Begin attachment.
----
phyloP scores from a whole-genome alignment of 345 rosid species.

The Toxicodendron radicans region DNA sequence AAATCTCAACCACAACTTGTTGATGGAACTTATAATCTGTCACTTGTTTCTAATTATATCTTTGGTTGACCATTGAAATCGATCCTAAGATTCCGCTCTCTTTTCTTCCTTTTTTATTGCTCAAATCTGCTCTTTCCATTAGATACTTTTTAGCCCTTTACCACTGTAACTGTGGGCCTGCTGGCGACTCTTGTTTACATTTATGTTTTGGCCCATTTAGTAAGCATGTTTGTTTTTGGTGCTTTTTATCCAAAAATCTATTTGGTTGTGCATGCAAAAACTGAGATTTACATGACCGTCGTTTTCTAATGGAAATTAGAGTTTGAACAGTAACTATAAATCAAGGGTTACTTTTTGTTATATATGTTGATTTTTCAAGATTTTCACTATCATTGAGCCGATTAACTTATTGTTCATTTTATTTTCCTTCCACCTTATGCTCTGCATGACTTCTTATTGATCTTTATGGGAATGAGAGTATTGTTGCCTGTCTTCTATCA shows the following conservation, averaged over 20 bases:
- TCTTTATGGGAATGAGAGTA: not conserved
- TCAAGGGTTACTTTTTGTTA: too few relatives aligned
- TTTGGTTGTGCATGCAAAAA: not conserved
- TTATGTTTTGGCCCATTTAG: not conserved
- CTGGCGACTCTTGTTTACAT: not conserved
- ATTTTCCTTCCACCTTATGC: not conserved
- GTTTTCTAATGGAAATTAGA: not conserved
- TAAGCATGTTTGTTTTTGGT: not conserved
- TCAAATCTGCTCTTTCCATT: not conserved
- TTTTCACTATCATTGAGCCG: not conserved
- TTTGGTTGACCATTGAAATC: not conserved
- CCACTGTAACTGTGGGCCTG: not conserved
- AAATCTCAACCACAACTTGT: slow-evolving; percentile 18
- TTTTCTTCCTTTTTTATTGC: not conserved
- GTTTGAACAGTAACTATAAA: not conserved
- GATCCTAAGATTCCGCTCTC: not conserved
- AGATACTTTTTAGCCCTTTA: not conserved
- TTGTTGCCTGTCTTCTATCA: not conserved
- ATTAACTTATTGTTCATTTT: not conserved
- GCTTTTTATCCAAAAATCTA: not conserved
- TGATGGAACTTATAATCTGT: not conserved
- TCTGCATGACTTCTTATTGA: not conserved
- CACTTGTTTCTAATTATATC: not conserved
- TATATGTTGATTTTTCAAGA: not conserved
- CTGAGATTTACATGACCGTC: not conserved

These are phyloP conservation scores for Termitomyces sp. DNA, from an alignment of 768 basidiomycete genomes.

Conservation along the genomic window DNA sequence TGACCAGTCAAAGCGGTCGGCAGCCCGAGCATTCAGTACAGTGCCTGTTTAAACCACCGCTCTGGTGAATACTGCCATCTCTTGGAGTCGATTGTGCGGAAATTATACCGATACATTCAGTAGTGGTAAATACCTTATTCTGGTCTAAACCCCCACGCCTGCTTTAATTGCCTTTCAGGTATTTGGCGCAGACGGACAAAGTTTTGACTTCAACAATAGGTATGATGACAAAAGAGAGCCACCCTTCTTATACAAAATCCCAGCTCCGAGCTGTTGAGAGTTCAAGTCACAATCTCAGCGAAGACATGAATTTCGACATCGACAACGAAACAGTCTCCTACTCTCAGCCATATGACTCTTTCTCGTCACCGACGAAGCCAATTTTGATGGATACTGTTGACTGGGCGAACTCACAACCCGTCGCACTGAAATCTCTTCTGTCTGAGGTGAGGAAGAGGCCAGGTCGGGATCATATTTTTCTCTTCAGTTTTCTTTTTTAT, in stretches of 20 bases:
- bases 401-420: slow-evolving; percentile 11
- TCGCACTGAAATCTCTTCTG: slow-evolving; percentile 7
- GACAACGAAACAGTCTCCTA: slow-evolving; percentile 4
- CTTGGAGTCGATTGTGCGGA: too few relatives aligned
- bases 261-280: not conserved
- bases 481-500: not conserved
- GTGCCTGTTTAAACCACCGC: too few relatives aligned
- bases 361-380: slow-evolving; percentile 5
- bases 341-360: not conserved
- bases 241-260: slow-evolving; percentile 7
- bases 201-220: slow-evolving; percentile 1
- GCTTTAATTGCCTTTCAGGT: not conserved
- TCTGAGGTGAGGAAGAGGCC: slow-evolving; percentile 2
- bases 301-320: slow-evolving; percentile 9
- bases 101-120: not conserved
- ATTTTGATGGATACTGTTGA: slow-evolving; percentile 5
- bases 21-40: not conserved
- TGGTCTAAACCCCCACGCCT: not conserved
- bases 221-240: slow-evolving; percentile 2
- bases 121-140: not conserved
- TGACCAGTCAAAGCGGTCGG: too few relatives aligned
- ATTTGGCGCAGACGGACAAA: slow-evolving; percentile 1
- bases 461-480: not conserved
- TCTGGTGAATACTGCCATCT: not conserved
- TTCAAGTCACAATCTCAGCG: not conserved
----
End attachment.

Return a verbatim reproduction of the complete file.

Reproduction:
phyloP scores from a whole-genome alignment of 345 rosid species.

The Toxicodendron radicans region DNA sequence AAATCTCAACCACAACTTGTTGATGGAACTTATAATCTGTCACTTGTTTCTAATTATATCTTTGGTTGACCATTGAAATCGATCCTAAGATTCCGCTCTCTTTTCTTCCTTTTTTATTGCTCAAATCTGCTCTTTCCATTAGATACTTTTTAGCCCTTTACCACTGTAACTGTGGGCCTGCTGGCGACTCTTGTTTACATTTATGTTTTGGCCCATTTAGTAAGCATGTTTGTTTTTGGTGCTTTTTATCCAAAAATCTATTTGGTTGTGCATGCAAAAACTGAGATTTACATGACCGTCGTTTTCTAATGGAAATTAGAGTTTGAACAGTAACTATAAATCAAGGGTTACTTTTTGTTATATATGTTGATTTTTCAAGATTTTCACTATCATTGAGCCGATTAACTTATTGTTCATTTTATTTTCCTTCCACCTTATGCTCTGCATGACTTCTTATTGATCTTTATGGGAATGAGAGTATTGTTGCCTGTCTTCTATCA shows the following conservation, averaged over 20 bases:
- TCTTTATGGGAATGAGAGTA: not conserved
- TCAAGGGTTACTTTTTGTTA: too few relatives aligned
- TTTGGTTGTGCATGCAAAAA: not conserved
- TTATGTTTTGGCCCATTTAG: not conserved
- CTGGCGACTCTTGTTTACAT: not conserved
- ATTTTCCTTCCACCTTATGC: not conserved
- GTTTTCTAATGGAAATTAGA: not conserved
- TAAGCATGTTTGTTTTTGGT: not conserved
- TCAAATCTGCTCTTTCCATT: not conserved
- TTTTCACTATCATTGAGCCG: not conserved
- TTTGGTTGACCATTGAAATC: not conserved
- CCACTGTAACTGTGGGCCTG: not conserved
- AAATCTCAACCACAACTTGT: slow-evolving; percentile 18
- TTTTCTTCCTTTTTTATTGC: not conserved
- GTTTGAACAGTAACTATAAA: not conserved
- GATCCTAAGATTCCGCTCTC: not conserved
- AGATACTTTTTAGCCCTTTA: not conserved
- TTGTTGCCTGTCTTCTATCA: not conserved
- ATTAACTTATTGTTCATTTT: not conserved
- GCTTTTTATCCAAAAATCTA: not conserved
- TGATGGAACTTATAATCTGT: not conserved
- TCTGCATGACTTCTTATTGA: not conserved
- CACTTGTTTCTAATTATATC: not conserved
- TATATGTTGATTTTTCAAGA: not conserved
- CTGAGATTTACATGACCGTC: not conserved

These are phyloP conservation scores for Termitomyces sp. DNA, from an alignment of 768 basidiomycete genomes.

Conservation along the genomic window DNA sequence TGACCAGTCAAAGCGGTCGGCAGCCCGAGCATTCAGTACAGTGCCTGTTTAAACCACCGCTCTGGTGAATACTGCCATCTCTTGGAGTCGATTGTGCGGAAATTATACCGATACATTCAGTAGTGGTAAATACCTTATTCTGGTCTAAACCCCCACGCCTGCTTTAATTGCCTTTCAGGTATTTGGCGCAGACGGACAAAGTTTTGACTTCAACAATAGGTATGATGACAAAAGAGAGCCACCCTTCTTATACAAAATCCCAGCTCCGAGCTGTTGAGAGTTCAAGTCACAATCTCAGCGAAGACATGAATTTCGACATCGACAACGAAACAGTCTCCTACTCTCAGCCATATGACTCTTTCTCGTCACCGACGAAGCCAATTTTGATGGATACTGTTGACTGGGCGAACTCACAACCCGTCGCACTGAAATCTCTTCTGTCTGAGGTGAGGAAGAGGCCAGGTCGGGATCATATTTTTCTCTTCAGTTTTCTTTTTTAT, in stretches of 20 bases:
- bases 401-420: slow-evolving; percentile 11
- TCGCACTGAAATCTCTTCTG: slow-evolving; percentile 7
- GACAACGAAACAGTCTCCTA: slow-evolving; percentile 4
- CTTGGAGTCGATTGTGCGGA: too few relatives aligned
- bases 261-280: not conserved
- bases 481-500: not conserved
- GTGCCTGTTTAAACCACCGC: too few relatives aligned
- bases 361-380: slow-evolving; percentile 5
- bases 341-360: not conserved
- bases 241-260: slow-evolving; percentile 7
- bases 201-220: slow-evolving; percentile 1
- GCTTTAATTGCCTTTCAGGT: not conserved
- TCTGAGGTGAGGAAGAGGCC: slow-evolving; percentile 2
- bases 301-320: slow-evolving; percentile 9
- bases 101-120: not conserved
- ATTTTGATGGATACTGTTGA: slow-evolving; percentile 5
- bases 21-40: not conserved
- TGGTCTAAACCCCCACGCCT: not conserved
- bases 221-240: slow-evolving; percentile 2
- bases 121-140: not conserved
- TGACCAGTCAAAGCGGTCGG: too few relatives aligned
- ATTTGGCGCAGACGGACAAA: slow-evolving; percentile 1
- bases 461-480: not conserved
- TCTGGTGAATACTGCCATCT: not conserved
- TTCAAGTCACAATCTCAGCG: not conserved